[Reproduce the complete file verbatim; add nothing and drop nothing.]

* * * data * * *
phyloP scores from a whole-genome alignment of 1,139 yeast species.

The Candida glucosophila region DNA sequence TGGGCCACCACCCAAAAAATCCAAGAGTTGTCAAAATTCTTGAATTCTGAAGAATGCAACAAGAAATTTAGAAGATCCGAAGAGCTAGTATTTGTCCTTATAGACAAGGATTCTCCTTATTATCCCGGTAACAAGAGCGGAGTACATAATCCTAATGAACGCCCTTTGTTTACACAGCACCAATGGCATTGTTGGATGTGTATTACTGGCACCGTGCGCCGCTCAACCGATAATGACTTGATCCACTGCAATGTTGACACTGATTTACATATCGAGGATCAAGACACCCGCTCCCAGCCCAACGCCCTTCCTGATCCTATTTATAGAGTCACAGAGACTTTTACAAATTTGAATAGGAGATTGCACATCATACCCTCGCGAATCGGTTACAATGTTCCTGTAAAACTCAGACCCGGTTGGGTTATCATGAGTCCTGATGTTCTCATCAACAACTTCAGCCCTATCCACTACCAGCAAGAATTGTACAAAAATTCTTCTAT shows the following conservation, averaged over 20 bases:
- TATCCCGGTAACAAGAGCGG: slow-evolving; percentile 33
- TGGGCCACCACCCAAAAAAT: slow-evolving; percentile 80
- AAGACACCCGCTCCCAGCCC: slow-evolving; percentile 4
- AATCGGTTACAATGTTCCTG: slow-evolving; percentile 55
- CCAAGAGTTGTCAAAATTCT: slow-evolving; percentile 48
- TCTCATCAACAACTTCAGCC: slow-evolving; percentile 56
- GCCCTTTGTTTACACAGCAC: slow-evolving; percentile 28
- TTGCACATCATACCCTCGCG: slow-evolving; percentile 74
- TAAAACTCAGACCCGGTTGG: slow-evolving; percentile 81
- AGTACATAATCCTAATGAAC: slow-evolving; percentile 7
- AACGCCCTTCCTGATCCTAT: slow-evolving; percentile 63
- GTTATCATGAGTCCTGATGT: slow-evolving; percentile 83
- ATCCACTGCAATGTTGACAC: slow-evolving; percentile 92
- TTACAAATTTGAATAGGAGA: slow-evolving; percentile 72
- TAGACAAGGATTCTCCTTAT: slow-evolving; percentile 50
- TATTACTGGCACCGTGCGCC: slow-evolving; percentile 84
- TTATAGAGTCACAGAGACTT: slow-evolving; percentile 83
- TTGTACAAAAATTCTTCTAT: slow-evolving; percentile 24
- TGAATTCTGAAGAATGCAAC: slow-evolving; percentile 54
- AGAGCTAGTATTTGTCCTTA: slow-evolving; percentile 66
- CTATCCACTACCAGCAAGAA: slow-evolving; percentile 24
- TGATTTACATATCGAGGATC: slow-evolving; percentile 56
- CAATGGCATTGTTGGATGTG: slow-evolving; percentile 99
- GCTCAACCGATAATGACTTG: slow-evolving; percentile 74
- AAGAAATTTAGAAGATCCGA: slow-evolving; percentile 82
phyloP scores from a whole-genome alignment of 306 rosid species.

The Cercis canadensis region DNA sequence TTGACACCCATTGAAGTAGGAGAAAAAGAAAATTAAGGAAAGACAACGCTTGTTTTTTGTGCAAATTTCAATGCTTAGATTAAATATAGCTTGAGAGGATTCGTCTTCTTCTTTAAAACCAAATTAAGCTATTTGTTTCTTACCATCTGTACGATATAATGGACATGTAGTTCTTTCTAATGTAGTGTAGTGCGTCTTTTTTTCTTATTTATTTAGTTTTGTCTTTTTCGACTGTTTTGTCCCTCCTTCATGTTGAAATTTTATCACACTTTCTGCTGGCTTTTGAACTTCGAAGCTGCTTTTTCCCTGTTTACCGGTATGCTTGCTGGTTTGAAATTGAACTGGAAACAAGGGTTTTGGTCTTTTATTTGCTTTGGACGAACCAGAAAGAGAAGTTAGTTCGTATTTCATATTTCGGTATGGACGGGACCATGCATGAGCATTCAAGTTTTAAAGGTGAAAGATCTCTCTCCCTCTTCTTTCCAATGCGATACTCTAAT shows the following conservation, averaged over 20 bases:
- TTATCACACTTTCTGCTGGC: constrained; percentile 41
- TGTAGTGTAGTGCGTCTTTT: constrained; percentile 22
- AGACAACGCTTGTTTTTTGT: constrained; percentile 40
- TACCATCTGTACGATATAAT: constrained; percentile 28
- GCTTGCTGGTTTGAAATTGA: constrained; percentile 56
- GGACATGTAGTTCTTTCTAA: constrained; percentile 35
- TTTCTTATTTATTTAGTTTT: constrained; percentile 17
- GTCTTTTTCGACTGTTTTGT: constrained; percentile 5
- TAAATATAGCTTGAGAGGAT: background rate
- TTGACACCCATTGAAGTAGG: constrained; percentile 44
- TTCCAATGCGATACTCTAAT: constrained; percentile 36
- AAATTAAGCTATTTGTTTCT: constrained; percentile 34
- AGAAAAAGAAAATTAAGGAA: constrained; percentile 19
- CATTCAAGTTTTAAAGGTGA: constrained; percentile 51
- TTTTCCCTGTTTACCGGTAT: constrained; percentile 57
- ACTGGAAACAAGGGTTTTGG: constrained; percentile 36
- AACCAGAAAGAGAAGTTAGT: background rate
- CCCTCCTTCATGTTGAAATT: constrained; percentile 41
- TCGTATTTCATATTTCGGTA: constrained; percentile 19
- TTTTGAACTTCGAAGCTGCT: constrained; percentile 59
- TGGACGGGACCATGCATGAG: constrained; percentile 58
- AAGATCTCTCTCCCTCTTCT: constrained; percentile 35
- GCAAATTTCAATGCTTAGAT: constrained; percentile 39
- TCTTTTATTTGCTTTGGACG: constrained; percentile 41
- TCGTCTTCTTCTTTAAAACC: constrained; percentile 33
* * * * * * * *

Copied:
phyloP scores from a whole-genome alignment of 1,139 yeast species.

The Candida glucosophila region DNA sequence TGGGCCACCACCCAAAAAATCCAAGAGTTGTCAAAATTCTTGAATTCTGAAGAATGCAACAAGAAATTTAGAAGATCCGAAGAGCTAGTATTTGTCCTTATAGACAAGGATTCTCCTTATTATCCCGGTAACAAGAGCGGAGTACATAATCCTAATGAACGCCCTTTGTTTACACAGCACCAATGGCATTGTTGGATGTGTATTACTGGCACCGTGCGCCGCTCAACCGATAATGACTTGATCCACTGCAATGTTGACACTGATTTACATATCGAGGATCAAGACACCCGCTCCCAGCCCAACGCCCTTCCTGATCCTATTTATAGAGTCACAGAGACTTTTACAAATTTGAATAGGAGATTGCACATCATACCCTCGCGAATCGGTTACAATGTTCCTGTAAAACTCAGACCCGGTTGGGTTATCATGAGTCCTGATGTTCTCATCAACAACTTCAGCCCTATCCACTACCAGCAAGAATTGTACAAAAATTCTTCTAT shows the following conservation, averaged over 20 bases:
- TATCCCGGTAACAAGAGCGG: slow-evolving; percentile 33
- TGGGCCACCACCCAAAAAAT: slow-evolving; percentile 80
- AAGACACCCGCTCCCAGCCC: slow-evolving; percentile 4
- AATCGGTTACAATGTTCCTG: slow-evolving; percentile 55
- CCAAGAGTTGTCAAAATTCT: slow-evolving; percentile 48
- TCTCATCAACAACTTCAGCC: slow-evolving; percentile 56
- GCCCTTTGTTTACACAGCAC: slow-evolving; percentile 28
- TTGCACATCATACCCTCGCG: slow-evolving; percentile 74
- TAAAACTCAGACCCGGTTGG: slow-evolving; percentile 81
- AGTACATAATCCTAATGAAC: slow-evolving; percentile 7
- AACGCCCTTCCTGATCCTAT: slow-evolving; percentile 63
- GTTATCATGAGTCCTGATGT: slow-evolving; percentile 83
- ATCCACTGCAATGTTGACAC: slow-evolving; percentile 92
- TTACAAATTTGAATAGGAGA: slow-evolving; percentile 72
- TAGACAAGGATTCTCCTTAT: slow-evolving; percentile 50
- TATTACTGGCACCGTGCGCC: slow-evolving; percentile 84
- TTATAGAGTCACAGAGACTT: slow-evolving; percentile 83
- TTGTACAAAAATTCTTCTAT: slow-evolving; percentile 24
- TGAATTCTGAAGAATGCAAC: slow-evolving; percentile 54
- AGAGCTAGTATTTGTCCTTA: slow-evolving; percentile 66
- CTATCCACTACCAGCAAGAA: slow-evolving; percentile 24
- TGATTTACATATCGAGGATC: slow-evolving; percentile 56
- CAATGGCATTGTTGGATGTG: slow-evolving; percentile 99
- GCTCAACCGATAATGACTTG: slow-evolving; percentile 74
- AAGAAATTTAGAAGATCCGA: slow-evolving; percentile 82
phyloP scores from a whole-genome alignment of 306 rosid species.

The Cercis canadensis region DNA sequence TTGACACCCATTGAAGTAGGAGAAAAAGAAAATTAAGGAAAGACAACGCTTGTTTTTTGTGCAAATTTCAATGCTTAGATTAAATATAGCTTGAGAGGATTCGTCTTCTTCTTTAAAACCAAATTAAGCTATTTGTTTCTTACCATCTGTACGATATAATGGACATGTAGTTCTTTCTAATGTAGTGTAGTGCGTCTTTTTTTCTTATTTATTTAGTTTTGTCTTTTTCGACTGTTTTGTCCCTCCTTCATGTTGAAATTTTATCACACTTTCTGCTGGCTTTTGAACTTCGAAGCTGCTTTTTCCCTGTTTACCGGTATGCTTGCTGGTTTGAAATTGAACTGGAAACAAGGGTTTTGGTCTTTTATTTGCTTTGGACGAACCAGAAAGAGAAGTTAGTTCGTATTTCATATTTCGGTATGGACGGGACCATGCATGAGCATTCAAGTTTTAAAGGTGAAAGATCTCTCTCCCTCTTCTTTCCAATGCGATACTCTAAT shows the following conservation, averaged over 20 bases:
- TTATCACACTTTCTGCTGGC: constrained; percentile 41
- TGTAGTGTAGTGCGTCTTTT: constrained; percentile 22
- AGACAACGCTTGTTTTTTGT: constrained; percentile 40
- TACCATCTGTACGATATAAT: constrained; percentile 28
- GCTTGCTGGTTTGAAATTGA: constrained; percentile 56
- GGACATGTAGTTCTTTCTAA: constrained; percentile 35
- TTTCTTATTTATTTAGTTTT: constrained; percentile 17
- GTCTTTTTCGACTGTTTTGT: constrained; percentile 5
- TAAATATAGCTTGAGAGGAT: background rate
- TTGACACCCATTGAAGTAGG: constrained; percentile 44
- TTCCAATGCGATACTCTAAT: constrained; percentile 36
- AAATTAAGCTATTTGTTTCT: constrained; percentile 34
- AGAAAAAGAAAATTAAGGAA: constrained; percentile 19
- CATTCAAGTTTTAAAGGTGA: constrained; percentile 51
- TTTTCCCTGTTTACCGGTAT: constrained; percentile 57
- ACTGGAAACAAGGGTTTTGG: constrained; percentile 36
- AACCAGAAAGAGAAGTTAGT: background rate
- CCCTCCTTCATGTTGAAATT: constrained; percentile 41
- TCGTATTTCATATTTCGGTA: constrained; percentile 19
- TTTTGAACTTCGAAGCTGCT: constrained; percentile 59
- TGGACGGGACCATGCATGAG: constrained; percentile 58
- AAGATCTCTCTCCCTCTTCT: constrained; percentile 35
- GCAAATTTCAATGCTTAGAT: constrained; percentile 39
- TCTTTTATTTGCTTTGGACG: constrained; percentile 41
- TCGTCTTCTTCTTTAAAACC: constrained; percentile 33